Tuesday, November 7, 2006
For years voters preparing for election day have been turning to TV, radio and print for information and impressions of candidates and ballot measures. But now the Internet is offering more sources. Bloggers came along in the last presidential election. Then last year, YouTube.com came online. It has already affected public perception and perhaps the political futures of senators John Kerry, George Allen and Conrad Burns. What does the YouTube revolution mean for politics?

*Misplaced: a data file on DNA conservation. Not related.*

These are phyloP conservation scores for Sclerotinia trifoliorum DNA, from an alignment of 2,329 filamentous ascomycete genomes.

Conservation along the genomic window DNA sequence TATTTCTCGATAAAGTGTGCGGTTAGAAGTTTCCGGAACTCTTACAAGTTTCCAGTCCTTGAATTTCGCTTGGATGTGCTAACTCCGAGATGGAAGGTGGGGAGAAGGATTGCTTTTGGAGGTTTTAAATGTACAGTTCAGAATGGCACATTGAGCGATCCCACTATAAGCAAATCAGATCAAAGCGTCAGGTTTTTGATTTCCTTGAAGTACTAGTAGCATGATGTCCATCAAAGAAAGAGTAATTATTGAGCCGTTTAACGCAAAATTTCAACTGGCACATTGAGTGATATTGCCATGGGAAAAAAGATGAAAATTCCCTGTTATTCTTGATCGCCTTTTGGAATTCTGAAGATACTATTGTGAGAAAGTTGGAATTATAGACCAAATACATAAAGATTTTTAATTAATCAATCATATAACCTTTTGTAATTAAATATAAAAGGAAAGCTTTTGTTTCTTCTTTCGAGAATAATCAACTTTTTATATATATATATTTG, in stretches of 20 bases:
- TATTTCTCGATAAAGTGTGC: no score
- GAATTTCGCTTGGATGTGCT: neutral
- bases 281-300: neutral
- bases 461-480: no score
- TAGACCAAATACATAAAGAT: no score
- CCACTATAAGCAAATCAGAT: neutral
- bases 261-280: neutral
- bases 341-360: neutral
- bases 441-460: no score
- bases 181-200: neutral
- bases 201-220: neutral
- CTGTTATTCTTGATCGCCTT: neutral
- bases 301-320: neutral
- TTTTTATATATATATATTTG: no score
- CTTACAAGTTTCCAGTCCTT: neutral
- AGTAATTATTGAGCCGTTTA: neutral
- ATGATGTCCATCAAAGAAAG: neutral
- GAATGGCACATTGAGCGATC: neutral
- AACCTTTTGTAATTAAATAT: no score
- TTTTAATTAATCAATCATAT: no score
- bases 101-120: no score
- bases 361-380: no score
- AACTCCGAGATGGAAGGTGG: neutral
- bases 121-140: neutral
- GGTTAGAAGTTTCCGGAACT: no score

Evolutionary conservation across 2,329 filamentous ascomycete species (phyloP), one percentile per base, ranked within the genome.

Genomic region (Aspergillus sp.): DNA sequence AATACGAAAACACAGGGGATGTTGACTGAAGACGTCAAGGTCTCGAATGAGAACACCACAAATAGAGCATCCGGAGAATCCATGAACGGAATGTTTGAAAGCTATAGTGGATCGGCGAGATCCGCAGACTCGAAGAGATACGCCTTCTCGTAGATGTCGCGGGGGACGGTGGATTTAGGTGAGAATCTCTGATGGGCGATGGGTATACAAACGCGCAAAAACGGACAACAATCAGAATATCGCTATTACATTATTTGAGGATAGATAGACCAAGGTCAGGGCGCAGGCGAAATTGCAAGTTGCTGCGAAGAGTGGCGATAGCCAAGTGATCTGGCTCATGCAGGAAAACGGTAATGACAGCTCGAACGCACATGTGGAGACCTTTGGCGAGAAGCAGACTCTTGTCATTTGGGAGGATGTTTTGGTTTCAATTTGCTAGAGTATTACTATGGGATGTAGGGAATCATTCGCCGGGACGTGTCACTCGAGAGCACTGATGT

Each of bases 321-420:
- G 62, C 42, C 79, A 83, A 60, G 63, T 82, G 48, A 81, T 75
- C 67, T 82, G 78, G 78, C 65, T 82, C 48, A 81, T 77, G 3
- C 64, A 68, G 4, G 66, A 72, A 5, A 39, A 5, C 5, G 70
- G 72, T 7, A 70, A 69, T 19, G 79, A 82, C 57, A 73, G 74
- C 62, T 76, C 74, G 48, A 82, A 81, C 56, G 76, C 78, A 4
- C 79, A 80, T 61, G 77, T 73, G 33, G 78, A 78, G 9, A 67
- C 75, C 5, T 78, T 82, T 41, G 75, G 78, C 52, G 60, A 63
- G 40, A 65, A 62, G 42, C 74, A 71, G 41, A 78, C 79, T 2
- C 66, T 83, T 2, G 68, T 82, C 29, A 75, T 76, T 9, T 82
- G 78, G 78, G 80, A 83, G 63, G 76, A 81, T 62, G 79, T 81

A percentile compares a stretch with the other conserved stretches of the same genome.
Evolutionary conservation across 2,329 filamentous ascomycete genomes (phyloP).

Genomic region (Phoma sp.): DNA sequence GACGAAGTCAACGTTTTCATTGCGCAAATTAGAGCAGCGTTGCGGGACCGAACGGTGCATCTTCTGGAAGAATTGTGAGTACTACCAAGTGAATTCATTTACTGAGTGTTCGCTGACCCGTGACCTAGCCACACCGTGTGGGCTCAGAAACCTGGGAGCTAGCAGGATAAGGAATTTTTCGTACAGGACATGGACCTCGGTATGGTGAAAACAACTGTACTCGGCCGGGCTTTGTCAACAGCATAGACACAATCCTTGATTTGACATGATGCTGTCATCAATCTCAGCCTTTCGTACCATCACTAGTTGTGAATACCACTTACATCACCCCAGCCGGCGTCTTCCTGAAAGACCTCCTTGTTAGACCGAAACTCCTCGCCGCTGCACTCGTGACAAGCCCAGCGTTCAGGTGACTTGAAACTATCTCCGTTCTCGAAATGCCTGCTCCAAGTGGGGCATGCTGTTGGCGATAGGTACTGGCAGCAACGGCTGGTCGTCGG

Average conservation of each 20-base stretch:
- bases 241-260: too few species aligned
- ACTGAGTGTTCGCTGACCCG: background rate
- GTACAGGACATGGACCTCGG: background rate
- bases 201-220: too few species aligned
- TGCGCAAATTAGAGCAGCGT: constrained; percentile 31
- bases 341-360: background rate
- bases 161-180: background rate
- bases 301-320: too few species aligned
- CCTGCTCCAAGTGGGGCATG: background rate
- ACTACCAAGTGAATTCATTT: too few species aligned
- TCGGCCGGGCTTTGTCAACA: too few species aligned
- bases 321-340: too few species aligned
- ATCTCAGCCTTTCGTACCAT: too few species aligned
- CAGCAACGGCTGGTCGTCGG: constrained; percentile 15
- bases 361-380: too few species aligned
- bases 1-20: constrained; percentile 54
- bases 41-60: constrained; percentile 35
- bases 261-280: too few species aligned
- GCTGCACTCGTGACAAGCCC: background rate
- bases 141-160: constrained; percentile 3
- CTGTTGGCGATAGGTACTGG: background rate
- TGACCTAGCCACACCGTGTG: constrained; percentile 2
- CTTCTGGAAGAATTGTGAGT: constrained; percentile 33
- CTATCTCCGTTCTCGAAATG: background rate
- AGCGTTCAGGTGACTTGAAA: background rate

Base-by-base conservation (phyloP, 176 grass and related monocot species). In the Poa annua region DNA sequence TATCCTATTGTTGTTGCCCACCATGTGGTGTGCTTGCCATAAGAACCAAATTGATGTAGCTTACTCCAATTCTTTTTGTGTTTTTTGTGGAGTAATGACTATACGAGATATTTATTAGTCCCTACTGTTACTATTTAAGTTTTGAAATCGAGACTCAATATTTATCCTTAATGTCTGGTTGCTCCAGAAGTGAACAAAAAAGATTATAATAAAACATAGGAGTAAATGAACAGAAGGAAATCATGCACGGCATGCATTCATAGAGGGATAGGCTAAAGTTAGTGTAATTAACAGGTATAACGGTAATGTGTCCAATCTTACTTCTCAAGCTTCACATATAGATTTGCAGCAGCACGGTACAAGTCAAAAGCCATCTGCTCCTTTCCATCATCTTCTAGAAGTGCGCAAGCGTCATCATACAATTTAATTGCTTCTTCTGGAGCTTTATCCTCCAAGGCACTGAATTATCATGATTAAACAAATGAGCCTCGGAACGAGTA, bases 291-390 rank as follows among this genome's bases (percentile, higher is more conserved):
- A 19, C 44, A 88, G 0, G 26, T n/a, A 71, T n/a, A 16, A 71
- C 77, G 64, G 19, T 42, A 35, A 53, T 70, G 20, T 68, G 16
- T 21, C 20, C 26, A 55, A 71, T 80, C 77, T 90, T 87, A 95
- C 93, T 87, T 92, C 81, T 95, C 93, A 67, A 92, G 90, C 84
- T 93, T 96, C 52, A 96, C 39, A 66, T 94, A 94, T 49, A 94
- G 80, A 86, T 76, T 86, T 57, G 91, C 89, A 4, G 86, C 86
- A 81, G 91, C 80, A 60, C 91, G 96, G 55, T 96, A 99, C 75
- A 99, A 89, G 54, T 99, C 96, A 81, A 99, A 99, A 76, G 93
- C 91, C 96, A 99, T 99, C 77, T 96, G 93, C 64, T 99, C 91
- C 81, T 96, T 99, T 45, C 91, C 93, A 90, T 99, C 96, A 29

David Sullivan, professor of political communications at the University of San Diego.
Please stay on topic and be as concise as possible. Leaving a comment means you agree to our Community Discussion Rules. We like civilized discourse. We don't like spam, lying, profanity, harassment or personal attacks.